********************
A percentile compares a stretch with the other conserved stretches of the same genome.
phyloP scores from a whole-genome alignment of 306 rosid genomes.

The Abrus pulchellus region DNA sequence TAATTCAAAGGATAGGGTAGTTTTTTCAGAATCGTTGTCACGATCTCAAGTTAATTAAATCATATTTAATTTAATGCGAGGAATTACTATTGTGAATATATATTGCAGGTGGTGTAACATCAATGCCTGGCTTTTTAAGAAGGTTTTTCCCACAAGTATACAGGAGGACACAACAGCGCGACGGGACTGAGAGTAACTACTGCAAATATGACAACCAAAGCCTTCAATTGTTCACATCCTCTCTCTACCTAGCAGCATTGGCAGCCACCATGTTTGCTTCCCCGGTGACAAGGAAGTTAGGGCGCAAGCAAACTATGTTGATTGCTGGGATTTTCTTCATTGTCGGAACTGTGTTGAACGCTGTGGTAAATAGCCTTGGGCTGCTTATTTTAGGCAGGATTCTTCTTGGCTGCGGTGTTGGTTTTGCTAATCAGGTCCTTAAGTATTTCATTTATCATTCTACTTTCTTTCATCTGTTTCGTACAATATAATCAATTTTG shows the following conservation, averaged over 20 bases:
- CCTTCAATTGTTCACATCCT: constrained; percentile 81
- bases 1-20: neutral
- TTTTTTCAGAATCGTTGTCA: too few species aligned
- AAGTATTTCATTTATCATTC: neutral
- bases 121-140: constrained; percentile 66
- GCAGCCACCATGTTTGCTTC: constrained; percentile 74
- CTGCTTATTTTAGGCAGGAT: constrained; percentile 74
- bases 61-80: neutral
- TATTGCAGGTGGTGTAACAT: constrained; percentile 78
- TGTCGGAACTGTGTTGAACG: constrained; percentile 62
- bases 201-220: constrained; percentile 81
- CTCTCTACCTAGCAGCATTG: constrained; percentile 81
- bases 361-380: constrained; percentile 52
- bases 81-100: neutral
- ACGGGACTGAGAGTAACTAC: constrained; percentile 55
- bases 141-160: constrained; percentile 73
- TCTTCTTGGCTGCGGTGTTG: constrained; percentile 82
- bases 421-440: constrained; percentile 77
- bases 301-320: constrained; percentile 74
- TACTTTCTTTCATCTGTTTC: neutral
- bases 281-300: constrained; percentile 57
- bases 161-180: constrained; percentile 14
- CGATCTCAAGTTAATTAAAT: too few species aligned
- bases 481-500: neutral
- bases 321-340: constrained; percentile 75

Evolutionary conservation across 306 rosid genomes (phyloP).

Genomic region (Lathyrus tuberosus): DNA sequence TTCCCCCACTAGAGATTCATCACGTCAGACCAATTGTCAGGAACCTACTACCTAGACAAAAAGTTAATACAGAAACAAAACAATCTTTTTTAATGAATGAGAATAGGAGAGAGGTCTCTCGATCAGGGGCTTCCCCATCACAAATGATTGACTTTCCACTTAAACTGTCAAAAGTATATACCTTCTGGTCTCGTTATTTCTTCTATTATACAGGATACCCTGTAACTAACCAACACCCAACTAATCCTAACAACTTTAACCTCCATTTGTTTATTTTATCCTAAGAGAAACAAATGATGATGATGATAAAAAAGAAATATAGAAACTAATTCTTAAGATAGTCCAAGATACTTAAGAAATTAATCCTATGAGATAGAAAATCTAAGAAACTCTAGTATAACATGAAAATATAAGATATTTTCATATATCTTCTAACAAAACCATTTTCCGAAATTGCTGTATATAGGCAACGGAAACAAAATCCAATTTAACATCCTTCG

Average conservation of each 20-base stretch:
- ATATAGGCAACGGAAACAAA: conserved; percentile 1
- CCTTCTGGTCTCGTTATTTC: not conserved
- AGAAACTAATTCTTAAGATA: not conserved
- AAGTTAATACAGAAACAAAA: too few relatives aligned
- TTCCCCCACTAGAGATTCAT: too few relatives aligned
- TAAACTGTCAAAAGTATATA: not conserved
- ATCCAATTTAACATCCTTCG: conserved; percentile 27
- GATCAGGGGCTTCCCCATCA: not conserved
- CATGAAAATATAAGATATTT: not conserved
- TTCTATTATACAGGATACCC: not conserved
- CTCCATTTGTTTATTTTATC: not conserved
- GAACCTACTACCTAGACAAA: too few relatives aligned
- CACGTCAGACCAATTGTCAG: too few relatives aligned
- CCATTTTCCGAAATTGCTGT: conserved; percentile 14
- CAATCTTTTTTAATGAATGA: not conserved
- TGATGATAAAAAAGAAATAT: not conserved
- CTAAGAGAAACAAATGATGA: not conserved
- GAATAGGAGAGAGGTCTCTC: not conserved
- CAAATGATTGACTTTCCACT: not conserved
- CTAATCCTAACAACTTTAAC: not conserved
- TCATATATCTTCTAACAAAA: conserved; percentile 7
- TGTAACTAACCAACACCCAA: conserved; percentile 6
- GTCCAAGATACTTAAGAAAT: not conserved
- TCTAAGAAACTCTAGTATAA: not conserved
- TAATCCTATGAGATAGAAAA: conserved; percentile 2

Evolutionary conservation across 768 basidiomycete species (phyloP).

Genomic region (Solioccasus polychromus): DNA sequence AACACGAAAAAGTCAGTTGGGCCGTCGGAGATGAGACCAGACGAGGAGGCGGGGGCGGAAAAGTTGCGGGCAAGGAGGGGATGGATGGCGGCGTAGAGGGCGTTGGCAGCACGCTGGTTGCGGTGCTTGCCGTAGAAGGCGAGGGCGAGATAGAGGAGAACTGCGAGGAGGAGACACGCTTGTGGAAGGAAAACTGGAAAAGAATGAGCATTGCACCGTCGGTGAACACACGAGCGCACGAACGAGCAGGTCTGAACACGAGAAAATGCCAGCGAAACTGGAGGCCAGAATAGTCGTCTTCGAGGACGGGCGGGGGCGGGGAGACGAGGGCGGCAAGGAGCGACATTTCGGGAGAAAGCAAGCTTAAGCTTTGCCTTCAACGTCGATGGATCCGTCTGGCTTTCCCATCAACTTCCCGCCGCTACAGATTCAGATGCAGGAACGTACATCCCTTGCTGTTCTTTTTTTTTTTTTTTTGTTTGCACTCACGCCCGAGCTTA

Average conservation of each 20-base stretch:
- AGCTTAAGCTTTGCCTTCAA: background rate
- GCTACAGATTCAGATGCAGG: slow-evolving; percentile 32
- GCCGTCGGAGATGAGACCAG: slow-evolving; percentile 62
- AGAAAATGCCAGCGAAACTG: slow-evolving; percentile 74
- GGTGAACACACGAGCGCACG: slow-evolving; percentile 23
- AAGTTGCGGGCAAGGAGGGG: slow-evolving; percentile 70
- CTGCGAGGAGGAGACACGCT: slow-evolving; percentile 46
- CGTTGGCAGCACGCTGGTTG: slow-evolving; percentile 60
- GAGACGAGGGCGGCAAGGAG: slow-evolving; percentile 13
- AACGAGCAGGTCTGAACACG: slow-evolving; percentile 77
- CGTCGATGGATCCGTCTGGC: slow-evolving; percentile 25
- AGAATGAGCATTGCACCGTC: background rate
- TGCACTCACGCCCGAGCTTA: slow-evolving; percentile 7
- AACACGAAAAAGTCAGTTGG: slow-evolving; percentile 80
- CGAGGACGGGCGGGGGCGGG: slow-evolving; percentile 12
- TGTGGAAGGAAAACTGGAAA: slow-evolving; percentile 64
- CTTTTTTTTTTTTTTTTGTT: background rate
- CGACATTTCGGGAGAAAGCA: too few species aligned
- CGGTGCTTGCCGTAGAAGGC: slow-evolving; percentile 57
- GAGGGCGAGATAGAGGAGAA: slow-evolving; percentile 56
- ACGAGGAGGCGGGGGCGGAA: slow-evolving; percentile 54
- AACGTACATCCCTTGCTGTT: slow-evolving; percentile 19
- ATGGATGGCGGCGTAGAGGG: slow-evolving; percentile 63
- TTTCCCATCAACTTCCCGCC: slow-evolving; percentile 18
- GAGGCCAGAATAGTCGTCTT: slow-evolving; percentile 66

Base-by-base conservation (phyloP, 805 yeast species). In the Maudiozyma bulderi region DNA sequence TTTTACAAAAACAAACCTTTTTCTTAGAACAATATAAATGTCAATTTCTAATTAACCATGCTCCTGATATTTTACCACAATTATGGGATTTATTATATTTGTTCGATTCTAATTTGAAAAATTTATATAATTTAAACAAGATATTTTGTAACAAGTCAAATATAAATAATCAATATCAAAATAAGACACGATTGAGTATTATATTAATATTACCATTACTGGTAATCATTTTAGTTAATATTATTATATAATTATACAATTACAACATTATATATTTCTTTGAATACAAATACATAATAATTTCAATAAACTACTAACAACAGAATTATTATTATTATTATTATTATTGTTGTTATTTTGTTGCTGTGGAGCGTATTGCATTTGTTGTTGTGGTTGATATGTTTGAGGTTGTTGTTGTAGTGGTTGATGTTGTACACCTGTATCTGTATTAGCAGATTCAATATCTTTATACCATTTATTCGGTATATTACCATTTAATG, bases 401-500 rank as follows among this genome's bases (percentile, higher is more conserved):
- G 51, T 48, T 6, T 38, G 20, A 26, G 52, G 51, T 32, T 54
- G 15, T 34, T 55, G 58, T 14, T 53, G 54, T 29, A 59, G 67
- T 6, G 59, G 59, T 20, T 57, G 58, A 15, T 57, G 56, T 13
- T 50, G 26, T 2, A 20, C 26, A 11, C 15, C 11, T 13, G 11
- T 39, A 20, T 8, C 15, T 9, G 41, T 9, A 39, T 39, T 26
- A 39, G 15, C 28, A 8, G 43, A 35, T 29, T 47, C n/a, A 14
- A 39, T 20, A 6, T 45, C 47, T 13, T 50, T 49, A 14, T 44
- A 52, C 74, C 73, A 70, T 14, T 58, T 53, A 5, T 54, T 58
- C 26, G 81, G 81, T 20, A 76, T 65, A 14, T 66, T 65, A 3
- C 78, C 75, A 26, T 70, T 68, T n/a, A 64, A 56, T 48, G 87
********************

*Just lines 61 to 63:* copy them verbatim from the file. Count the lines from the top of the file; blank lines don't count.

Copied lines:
- GCTACAGATTCAGATGCAGG: slow-evolving; percentile 32
- GCCGTCGGAGATGAGACCAG: slow-evolving; percentile 62
- AGAAAATGCCAGCGAAACTG: slow-evolving; percentile 74